Joseph Hartshorn and Frances (Culbertson) Walker were married on 27 December 1842 in Nauvoo, Hancock, Illinois. It is not known if they had any children.
He and his second wife, Frances, sold that property to A. C. Hodge on 16 April 1845. In 1843 he purchased a small piece of ground in Kimball's first addition to Nauvoo. This was sold for $800 on 7 May 1846, apparently planning to leave for the West with Brigham Young.
In February 1846, the Mormons were driven out of Nauvoo, Illinois. They soon set out for what would be Winter Quarters, Nebraska. Over 600 would lose their lives during that harsh winter. Joseph would remain in Nauvoo until May of that year when he joined a wagon train and headed west to Utah, with the other Mormans.
Joseph died after 1846, probably enroute to Utah, at the age of 81.
Except for a granddaughter, Laura Ann Hartshorn Jones-# A, below) none of his progeny are known to have followed the LDS. Coincidentally, she died during childbirth on the trek west to Utah.
Orin O Hartshorn was born about 1808, Exeter, Otsego, New York. Orin came from a family of pioneers.
His grandfather and his father, Joseph, was enticed by the Mormons to join their ranks and headed westward. None of Joseph's children followed him westward and, for the most part, settled in Adams County, Illinois.
Orin was married about 1830 in Erie County, Pennsylvania, to Elizabeth (Eliza) Hubbard, who was born 1811. She and her parents were born in New Hampshire. They left about 1834, arrived in Ohio in 1836, in Illinois in 1840/1. He died in December 1849 in Richfield, Adams, Illinois.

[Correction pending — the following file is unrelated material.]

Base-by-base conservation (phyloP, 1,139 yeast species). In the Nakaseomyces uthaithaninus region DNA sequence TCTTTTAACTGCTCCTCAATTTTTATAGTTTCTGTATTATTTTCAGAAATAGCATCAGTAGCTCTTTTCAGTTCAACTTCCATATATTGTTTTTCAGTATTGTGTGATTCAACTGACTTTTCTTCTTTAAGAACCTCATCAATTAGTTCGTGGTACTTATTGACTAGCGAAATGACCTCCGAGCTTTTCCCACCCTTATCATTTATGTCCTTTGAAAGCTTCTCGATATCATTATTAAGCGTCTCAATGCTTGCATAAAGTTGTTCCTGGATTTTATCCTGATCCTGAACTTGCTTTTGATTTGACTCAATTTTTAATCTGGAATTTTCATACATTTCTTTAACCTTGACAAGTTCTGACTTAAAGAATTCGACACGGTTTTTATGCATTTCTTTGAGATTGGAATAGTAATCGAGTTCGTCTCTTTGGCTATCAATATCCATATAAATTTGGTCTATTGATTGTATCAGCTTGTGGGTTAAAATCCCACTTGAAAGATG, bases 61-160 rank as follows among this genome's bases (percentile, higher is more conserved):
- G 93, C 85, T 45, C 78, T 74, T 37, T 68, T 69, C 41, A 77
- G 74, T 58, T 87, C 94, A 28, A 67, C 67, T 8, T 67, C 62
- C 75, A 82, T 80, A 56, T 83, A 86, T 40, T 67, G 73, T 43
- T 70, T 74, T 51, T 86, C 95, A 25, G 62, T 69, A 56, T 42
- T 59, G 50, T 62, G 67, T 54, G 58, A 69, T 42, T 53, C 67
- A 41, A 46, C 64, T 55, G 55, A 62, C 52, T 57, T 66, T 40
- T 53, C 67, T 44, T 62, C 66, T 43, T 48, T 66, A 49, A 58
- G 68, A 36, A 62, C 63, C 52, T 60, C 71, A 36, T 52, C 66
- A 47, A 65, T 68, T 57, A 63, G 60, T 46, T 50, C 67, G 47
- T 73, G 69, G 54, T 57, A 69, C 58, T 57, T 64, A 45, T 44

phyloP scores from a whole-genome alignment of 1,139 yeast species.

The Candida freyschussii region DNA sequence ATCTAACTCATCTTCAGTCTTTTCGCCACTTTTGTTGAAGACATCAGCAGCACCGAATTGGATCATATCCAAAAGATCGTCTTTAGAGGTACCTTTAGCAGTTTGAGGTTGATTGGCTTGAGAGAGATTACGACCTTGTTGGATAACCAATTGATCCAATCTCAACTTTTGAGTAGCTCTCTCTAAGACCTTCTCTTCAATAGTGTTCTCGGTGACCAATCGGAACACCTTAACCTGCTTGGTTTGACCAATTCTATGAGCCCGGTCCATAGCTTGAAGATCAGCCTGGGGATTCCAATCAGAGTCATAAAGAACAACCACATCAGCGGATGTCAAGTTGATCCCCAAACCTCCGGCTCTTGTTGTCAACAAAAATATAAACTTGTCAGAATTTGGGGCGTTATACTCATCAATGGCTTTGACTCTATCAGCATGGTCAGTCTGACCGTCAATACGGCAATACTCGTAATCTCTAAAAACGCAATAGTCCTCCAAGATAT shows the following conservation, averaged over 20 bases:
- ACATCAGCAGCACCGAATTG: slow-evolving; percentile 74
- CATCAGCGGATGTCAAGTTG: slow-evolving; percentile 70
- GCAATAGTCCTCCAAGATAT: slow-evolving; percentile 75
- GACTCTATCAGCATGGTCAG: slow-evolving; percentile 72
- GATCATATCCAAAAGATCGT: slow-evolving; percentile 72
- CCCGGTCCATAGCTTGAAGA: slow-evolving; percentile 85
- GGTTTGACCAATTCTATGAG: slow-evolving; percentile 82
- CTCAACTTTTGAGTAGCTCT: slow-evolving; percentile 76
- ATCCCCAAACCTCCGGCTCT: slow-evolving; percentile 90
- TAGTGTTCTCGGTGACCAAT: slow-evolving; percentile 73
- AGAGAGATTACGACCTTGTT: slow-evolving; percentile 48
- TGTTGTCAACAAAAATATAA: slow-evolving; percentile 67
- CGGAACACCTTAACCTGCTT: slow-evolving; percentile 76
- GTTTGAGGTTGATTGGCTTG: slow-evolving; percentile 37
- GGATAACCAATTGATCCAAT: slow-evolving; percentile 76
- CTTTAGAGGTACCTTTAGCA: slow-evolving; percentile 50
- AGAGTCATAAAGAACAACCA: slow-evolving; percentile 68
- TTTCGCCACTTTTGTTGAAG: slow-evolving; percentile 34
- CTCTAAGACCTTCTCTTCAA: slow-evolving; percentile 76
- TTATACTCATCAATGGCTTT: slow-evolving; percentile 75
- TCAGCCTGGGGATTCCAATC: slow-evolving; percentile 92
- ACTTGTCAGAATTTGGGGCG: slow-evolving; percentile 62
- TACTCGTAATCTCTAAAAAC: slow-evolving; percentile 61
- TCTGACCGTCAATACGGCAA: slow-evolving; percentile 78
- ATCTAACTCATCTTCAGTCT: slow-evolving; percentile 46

Elizabeth left Richfield, Payson County, Illinois, in 1878-1879 with her daughter Elvira and family, by wagon train to Barton County, Kansas. Elizabeth died on 18 January 1887 in Dundee, Barton, Kansas.
Her obituary read as follows:
Mrs. Hartshorn, mother of the Hartshorn boys in Liberty Township died on Tuesday morning last at 6 o’clock. We have not learned the particulars of her death but understand she was sick about a week. She was seventy-five years old and had been a very active woman. She was among the earliest settlers of ‘72, and took a claim in Liberty Township. She was kind hearted and always ready to attend the sick bed of her neighbors. The funeral services were held at the residence of W. H. Quincy, her son-in-law, yesterday, and the remains buried in the Great Bend Cemetery, Great Bend, Kansas.
Malvina Elvira Hartshorn, daughter of Orin O Hartshorn and Elizabeth Hubbard, was 38 in 1800, born 23 October 1838 in Missouri.
On 13 March 1859, in Richfield, Adams County, Illinois, she married Sylvester More.
She died 10 September 1908, Richfield, Adams, Illinois.
Alvira Kesiah Hartshorn, daughter of Orin O Hartshorn and Elizabeth Hubbard, was born about 1840, Richfield, Adams, Illinois.
Alvira was married/1 on 22 October 1860 in Adams County, Illinois to Hiram K. Reynolds.
She was married/2 on 5 March 1866 in Quincy, Adams County, Illinois, to William Henry Quincy, who was born on 6 April 1842, in Richfield, Adams County, Illinois, the son of John Quincy and Kesiah Hartshorn. (His father was born in New York; his mother in Pennsylvania.)
Alvira died in 1885 in Dundee, Barton County, Kansas; William died on 5 May 1912 in Pawnee Rock, Barton, County, Kansas.
Oscar Orin Hartshorn, son of Orin Hartshorn and Elizabeth Hubbard, was born 23 March 1843, in Richfield, Adams County, Illinois.